Veteran unemployment rate declines, but still higher than civilian rate

KDBC
Friday, March 21, 2014 - 11:47pm

After years of serving their country abroad, many veterans return home only to be faced with yet another battle - finding work as they transition back into civilian life.

"Employers on the outside are not aware of the type of training that soldiers have," said Leonard Stovall with the Army Career and Alumni Program at Fort Bliss.

And that might explain why more veterans in the United States are out of work than non-veterans.

The U.S. Bureau of Labor Statistics reports the unemployment rate for post-9/11 veterans across the country dropped in 2013 to about 9% but that's still higher than the civilian rate of about 7%.

"It is difficult because I'm so use to a structure of the military lingo, the military climate. Individuals that are on the outside are a little bit scared at times," said Wilson Rivera, an unemployed veteran.

Rivera served for 12 years before he was medically discharged. He's now actively looking for work.

"The job search process is tough. It's frustrating," said Rivera.

"The process has been a little slow, more slow than I anticipated," said Ronald Rucker, a second unemployed veteran.

But with a graduate degree in hand and some 20 years of experience in the Airforce under his belt, Rucker said he is optimistic that his skills as a veteran will help him land a job.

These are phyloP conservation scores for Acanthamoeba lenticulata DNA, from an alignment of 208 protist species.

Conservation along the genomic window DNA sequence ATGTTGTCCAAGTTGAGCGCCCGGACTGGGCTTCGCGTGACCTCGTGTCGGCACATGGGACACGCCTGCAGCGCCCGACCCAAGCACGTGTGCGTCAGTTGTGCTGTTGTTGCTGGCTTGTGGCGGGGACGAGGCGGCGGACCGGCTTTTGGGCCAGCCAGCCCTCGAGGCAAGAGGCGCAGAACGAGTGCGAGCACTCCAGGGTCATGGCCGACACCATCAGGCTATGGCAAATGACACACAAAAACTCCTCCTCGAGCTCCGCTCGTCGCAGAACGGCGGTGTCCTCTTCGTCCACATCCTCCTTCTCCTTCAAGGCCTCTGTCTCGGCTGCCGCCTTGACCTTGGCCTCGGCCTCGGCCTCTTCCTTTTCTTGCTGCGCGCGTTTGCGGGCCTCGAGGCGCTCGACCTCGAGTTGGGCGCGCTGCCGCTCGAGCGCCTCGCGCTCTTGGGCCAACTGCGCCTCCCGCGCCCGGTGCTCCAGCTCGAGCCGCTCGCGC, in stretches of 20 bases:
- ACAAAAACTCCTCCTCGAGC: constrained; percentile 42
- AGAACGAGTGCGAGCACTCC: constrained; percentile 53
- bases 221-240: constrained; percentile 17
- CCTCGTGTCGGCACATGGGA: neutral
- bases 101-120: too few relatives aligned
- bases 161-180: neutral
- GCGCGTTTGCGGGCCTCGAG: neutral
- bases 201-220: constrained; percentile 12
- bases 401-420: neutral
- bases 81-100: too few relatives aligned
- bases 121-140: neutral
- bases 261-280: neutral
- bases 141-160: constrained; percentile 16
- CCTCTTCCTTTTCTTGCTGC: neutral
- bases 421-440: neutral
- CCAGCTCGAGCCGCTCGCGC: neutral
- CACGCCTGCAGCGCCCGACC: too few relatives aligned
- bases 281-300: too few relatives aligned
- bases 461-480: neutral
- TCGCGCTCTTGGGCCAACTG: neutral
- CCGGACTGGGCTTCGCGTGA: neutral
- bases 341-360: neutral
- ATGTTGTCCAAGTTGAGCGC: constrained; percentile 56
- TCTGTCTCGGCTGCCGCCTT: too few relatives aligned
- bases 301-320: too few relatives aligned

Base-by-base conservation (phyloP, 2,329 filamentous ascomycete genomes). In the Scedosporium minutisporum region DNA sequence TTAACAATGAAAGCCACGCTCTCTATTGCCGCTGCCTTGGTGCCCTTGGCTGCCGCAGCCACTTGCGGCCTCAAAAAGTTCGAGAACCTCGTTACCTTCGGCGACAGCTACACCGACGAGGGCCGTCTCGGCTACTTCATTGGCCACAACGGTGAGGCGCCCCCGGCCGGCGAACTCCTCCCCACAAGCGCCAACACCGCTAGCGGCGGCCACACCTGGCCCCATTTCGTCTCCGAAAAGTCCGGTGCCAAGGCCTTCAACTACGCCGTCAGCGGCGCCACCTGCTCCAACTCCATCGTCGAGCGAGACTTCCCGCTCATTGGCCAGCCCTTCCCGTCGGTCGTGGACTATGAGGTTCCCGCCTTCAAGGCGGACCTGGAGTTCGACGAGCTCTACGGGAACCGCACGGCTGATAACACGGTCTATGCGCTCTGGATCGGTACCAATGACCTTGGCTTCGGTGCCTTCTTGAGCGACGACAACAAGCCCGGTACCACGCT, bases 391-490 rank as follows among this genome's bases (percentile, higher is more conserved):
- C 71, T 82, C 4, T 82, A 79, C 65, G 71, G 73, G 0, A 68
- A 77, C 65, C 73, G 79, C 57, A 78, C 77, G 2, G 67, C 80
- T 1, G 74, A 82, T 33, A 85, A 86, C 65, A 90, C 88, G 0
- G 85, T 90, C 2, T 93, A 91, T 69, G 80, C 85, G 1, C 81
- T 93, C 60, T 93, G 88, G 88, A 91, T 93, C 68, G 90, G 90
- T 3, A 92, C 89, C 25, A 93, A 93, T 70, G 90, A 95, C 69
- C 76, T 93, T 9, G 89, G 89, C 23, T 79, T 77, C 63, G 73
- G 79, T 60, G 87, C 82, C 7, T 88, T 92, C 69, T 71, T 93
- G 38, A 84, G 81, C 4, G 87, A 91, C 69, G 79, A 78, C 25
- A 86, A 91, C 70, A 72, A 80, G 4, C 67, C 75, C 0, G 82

"Usually, when you speak of veterans, they wake up, they get up, they show up. no excuses," he said.

Organizations like the Army Career and Alumni Program at Fort Bliss try and help soldiers and their families market those skills to potential employers.

ACAP offers help to veterans year-round and hosts several big job fairs - the next one is on May 14th when they're expecting about 110 employers.

For more information, visit https://www.acap.army.mil/acap_centers/Fort%20Bliss.aspx

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Reader Comments

That was a big job fair! A lot of people would be interested to visit and apply for jobs where they qualify. While gains in the job market may not be as rapid as in the volatile early months of the year, it should pick up even if the number of unemployment claims remains steady. Economic growth is one aspect of the process of economic development, thus, we can expect to have more job opportunities to open.

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